Gene Typical age atonset Clinical phenotype Optimal therapies Contra-indicatedtherapies
SCN1A–severephenotype Infancy Dravet syndrome Valproic acid, clobazam,topiramate,stiripentol,cannabidiol, fenfluramine,ketogenic diet Sodium channel agentsLamotrigine
SCN2A Early infancy Epilepsyininfancywith migrating focalseizures High dose phenytoin orothersodiumchannelagent (in gain of functionvariants)
SCN8A Infancy Early infantile DEEwith severe seizures,intellectualdisabilityand movement disorder High dose phenytoin orothersodiumchannelagent (in gain of functionvariants)
KCNQ2 Neonates Self-limitedneonatalseizuresCarbamazepine or oxcar-bazepineLess commonly earlyinfantile DEE Carbamazepine or oxcar-bazepine
KCNT1 Infancy/earlychildhoodEpilepsyininfancywithmigratingfocalseizures, other Quinidine
PRRT2 Infancy Self-limitedinfantileseizures Low dose carbamazepine
TSC1or 2 Usuallyearlychildhood Infantile spasms, focal,LGS Vigabatrin,everolimus,CBD
Table 4.Table 3. Common pathogenic variants seen in early onset epilepsy, the clinical phenotypes associated and recom-mended, and contraindicated treatments.
Gene Typical age atonset Clinical phenotype Optimal therapies Contra-indicatedtherapies
SLC2A1 Infancy,earlychildhood Early onset absenceseizures,myoclonicatonic or myoclonicabsence seizures, mi-crocephaly, movementdisorders Ketogenic diet Valproic acid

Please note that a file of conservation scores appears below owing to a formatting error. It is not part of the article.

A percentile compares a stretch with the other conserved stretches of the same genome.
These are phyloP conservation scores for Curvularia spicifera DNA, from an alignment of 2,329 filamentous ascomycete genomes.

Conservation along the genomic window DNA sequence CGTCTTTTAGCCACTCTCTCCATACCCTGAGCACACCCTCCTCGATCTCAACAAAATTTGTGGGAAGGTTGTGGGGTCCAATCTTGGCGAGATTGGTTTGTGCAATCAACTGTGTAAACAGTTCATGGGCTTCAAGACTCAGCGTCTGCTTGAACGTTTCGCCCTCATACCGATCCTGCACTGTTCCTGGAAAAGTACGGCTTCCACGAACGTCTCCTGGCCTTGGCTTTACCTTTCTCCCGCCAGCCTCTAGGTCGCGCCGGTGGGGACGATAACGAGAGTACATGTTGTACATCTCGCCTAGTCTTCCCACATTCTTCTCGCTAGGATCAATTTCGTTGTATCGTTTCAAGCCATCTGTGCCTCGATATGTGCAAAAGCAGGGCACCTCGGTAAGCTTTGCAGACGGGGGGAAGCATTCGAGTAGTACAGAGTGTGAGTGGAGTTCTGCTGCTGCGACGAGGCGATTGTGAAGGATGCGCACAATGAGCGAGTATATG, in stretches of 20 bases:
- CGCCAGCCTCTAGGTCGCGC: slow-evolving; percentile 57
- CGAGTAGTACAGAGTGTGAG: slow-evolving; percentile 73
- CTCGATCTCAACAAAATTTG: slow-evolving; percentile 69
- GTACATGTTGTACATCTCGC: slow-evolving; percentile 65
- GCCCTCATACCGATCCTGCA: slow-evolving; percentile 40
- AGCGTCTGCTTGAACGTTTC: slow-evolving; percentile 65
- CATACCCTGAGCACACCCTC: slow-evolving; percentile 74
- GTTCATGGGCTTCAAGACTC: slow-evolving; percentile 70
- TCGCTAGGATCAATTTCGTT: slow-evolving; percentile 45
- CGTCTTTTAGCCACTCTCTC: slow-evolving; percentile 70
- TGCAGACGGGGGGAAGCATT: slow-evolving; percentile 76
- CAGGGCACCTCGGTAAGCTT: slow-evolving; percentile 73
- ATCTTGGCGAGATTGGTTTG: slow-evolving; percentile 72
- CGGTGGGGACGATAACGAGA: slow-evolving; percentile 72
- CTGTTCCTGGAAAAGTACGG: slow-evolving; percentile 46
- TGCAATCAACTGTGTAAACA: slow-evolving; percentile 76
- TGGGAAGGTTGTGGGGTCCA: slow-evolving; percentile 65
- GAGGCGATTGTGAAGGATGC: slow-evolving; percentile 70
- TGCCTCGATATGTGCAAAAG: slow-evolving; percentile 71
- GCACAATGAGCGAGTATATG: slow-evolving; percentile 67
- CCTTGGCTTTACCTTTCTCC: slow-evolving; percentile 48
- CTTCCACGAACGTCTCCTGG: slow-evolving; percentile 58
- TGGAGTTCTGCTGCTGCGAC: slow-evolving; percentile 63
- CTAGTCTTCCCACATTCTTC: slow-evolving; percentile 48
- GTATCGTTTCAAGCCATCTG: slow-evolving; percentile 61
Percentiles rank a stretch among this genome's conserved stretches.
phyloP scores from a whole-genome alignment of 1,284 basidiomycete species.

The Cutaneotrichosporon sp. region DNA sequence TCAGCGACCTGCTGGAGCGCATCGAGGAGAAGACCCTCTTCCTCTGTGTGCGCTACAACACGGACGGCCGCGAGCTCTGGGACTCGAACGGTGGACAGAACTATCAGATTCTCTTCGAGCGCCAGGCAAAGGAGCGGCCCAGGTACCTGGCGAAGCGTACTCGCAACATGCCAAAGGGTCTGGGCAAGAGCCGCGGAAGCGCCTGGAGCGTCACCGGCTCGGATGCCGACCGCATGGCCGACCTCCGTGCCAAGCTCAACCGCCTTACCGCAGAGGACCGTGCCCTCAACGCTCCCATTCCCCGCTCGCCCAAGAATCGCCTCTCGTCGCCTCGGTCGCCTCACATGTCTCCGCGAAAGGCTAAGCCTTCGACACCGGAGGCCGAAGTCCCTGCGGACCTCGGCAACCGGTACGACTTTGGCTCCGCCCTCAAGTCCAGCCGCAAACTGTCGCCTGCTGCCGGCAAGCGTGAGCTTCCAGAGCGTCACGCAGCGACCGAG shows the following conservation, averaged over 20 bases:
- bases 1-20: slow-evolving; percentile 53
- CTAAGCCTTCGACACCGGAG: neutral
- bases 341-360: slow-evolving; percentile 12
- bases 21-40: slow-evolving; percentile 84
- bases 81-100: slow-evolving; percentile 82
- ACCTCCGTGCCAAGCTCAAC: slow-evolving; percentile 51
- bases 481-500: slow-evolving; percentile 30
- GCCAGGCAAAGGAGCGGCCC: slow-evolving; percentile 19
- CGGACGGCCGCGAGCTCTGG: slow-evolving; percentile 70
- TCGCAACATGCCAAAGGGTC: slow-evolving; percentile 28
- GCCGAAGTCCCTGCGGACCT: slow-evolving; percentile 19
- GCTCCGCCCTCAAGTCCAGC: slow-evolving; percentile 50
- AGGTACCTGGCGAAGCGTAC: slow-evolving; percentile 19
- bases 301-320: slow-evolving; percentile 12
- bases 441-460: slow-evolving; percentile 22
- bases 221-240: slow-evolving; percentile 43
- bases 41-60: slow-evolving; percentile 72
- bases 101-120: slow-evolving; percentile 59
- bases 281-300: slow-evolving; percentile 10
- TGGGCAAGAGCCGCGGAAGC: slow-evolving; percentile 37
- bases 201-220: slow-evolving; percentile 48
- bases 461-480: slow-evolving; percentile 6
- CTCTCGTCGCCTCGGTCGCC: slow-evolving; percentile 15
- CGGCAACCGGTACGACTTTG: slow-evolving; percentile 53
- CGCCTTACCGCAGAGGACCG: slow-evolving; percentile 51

CLN2 Early childhood Myoclonicseizures,other focal and gen-eralisedseizures,followed by develop-mental regression andataxia Cerliponase alfa
ALDH7A1 Neonatesandearly infancy Early-lifedrug-resistant DEE, particu-larly clonic, myoclonicand tonic seizures Pyridoxine
PNPO Neonatesandearly infancy Severe, drug-resistantneonatal seizures, earlyinfantile DEE Pyridoxal-5-phosphate
POLG1 All ages Variable but seizuresare often focal and in-volve the occipital re-gions Elevated transaminasesMitochondrial cocktail(coenzyme Q10, B vi-tamins, carnitine, vita-min C, creatine) Valproic acid
GRIN2A Childhood Epilepsy-aphasia spec-trum disorders memantine
Table 5.Table 3.Common pathogenic variants seen in early onset epilepsy, the clinical phenotypes associated and recom-mended, and contraindicated treatments (continued).